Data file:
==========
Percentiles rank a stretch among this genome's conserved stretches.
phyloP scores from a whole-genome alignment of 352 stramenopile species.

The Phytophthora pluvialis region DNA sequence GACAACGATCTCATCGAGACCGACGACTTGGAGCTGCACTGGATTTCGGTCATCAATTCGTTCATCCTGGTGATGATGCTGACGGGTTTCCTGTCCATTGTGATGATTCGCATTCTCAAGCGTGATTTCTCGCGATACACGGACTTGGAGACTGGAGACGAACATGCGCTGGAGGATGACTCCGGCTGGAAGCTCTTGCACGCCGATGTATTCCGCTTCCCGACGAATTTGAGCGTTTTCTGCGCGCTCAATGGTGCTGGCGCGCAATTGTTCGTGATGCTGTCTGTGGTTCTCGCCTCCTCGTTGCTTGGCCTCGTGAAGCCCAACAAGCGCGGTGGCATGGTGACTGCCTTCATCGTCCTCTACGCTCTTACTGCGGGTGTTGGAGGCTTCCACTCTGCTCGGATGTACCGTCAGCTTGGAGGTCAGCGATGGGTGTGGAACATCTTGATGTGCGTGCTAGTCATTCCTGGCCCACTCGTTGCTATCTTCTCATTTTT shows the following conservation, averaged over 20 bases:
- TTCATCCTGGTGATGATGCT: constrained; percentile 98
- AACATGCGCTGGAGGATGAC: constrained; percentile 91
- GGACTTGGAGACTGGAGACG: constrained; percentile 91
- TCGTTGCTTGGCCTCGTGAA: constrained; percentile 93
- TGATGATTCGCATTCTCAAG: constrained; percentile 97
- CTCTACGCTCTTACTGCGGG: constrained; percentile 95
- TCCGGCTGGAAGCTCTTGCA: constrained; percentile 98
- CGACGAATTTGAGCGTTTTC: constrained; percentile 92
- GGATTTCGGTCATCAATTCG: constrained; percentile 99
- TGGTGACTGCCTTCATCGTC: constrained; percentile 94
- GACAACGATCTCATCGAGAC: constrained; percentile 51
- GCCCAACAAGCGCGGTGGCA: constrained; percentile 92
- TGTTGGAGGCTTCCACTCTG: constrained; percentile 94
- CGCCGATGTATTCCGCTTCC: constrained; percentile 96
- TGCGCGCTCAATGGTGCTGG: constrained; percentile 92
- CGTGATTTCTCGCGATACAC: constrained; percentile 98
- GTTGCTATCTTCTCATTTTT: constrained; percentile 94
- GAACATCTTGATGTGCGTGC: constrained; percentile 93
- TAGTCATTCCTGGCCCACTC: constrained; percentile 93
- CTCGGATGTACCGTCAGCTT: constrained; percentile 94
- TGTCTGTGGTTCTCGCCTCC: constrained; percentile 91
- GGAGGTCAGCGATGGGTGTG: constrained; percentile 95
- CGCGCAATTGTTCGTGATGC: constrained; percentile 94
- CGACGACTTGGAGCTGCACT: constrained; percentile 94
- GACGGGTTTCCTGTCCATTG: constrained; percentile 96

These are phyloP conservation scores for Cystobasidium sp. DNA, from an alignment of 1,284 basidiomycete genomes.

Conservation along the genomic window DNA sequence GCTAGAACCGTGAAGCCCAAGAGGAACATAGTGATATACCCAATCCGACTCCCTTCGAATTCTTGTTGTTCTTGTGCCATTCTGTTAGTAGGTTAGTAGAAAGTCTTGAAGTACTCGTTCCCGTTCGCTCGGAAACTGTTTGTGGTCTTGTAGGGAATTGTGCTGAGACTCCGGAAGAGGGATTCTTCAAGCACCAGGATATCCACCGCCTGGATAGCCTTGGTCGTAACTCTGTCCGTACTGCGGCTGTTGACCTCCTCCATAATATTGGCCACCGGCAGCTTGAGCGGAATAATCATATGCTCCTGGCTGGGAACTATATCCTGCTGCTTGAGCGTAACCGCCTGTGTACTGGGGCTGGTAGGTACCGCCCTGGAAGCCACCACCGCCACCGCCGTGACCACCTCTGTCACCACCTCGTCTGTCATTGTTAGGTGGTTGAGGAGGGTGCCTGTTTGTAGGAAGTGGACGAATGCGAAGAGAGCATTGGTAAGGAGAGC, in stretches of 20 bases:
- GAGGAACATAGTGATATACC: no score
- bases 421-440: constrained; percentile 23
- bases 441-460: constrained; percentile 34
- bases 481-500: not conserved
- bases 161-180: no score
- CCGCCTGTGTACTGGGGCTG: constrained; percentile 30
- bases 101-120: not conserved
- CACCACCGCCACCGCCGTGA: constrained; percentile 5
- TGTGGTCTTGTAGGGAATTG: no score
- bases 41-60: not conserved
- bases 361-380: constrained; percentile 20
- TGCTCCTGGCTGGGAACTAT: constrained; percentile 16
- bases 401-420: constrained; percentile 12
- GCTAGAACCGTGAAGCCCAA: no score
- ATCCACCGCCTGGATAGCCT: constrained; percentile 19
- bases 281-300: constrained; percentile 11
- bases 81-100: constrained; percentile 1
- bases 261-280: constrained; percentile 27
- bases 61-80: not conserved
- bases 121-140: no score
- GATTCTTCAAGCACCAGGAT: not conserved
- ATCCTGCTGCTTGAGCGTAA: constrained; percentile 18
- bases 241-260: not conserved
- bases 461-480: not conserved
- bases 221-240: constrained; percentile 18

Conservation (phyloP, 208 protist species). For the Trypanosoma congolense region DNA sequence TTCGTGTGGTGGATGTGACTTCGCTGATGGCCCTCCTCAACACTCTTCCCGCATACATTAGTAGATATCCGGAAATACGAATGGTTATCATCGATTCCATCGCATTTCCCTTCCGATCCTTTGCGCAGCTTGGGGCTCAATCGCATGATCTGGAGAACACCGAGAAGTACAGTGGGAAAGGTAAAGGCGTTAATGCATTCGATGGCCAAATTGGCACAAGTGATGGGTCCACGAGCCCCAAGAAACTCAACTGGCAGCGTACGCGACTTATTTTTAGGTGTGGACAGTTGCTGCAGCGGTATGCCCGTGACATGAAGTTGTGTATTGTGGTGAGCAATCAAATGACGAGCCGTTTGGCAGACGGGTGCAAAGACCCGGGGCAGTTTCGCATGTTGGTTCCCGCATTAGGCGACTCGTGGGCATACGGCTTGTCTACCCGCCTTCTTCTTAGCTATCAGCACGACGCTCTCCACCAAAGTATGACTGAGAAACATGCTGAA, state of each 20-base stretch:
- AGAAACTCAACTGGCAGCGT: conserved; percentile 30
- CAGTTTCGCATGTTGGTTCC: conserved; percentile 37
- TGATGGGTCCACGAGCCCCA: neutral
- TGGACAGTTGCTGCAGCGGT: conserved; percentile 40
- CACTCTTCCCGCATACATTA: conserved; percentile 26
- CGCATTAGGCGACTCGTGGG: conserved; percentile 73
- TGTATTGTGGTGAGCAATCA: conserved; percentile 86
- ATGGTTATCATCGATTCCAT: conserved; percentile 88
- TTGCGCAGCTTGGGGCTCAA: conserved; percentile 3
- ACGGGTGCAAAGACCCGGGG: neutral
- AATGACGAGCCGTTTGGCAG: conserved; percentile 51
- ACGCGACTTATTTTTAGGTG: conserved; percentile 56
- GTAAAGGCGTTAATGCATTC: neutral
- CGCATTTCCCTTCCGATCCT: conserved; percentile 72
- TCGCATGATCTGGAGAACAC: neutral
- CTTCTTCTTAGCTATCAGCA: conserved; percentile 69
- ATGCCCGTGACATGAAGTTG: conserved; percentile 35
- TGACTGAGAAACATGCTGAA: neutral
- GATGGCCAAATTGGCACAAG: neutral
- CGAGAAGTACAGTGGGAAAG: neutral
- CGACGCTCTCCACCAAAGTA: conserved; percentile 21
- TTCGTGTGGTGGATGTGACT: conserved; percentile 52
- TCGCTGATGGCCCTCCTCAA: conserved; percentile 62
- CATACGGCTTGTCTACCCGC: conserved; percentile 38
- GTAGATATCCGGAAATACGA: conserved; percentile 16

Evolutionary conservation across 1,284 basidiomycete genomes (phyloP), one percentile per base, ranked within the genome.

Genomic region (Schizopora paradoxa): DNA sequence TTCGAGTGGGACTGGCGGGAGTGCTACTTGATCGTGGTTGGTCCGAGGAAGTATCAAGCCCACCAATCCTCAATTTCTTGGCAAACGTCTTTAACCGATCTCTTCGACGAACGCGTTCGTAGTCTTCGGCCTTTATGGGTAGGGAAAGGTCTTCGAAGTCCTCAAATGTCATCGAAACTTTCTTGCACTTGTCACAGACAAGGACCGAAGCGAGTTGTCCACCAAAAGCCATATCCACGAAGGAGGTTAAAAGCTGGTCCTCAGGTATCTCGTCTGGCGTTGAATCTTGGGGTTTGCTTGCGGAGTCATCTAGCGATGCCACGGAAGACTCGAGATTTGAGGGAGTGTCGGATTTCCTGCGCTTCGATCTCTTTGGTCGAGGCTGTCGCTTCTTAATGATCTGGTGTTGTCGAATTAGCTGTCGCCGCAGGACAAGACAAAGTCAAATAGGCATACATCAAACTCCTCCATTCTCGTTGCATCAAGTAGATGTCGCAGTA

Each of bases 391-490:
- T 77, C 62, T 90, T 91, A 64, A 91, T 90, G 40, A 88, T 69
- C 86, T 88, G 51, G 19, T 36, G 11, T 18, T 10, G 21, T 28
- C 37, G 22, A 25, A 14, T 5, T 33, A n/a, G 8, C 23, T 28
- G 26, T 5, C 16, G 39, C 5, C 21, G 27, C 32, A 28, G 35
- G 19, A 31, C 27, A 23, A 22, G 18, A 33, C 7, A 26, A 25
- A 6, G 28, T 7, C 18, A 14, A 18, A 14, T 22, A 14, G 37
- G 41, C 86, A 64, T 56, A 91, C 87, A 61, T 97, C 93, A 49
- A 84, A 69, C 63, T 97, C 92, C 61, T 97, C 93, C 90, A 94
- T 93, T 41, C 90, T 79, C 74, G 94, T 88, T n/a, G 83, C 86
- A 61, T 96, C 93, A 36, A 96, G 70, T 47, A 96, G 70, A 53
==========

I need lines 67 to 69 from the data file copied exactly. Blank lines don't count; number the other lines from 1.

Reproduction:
- AATGACGAGCCGTTTGGCAG: conserved; percentile 51
- ACGCGACTTATTTTTAGGTG: conserved; percentile 56
- GTAAAGGCGTTAATGCATTC: neutral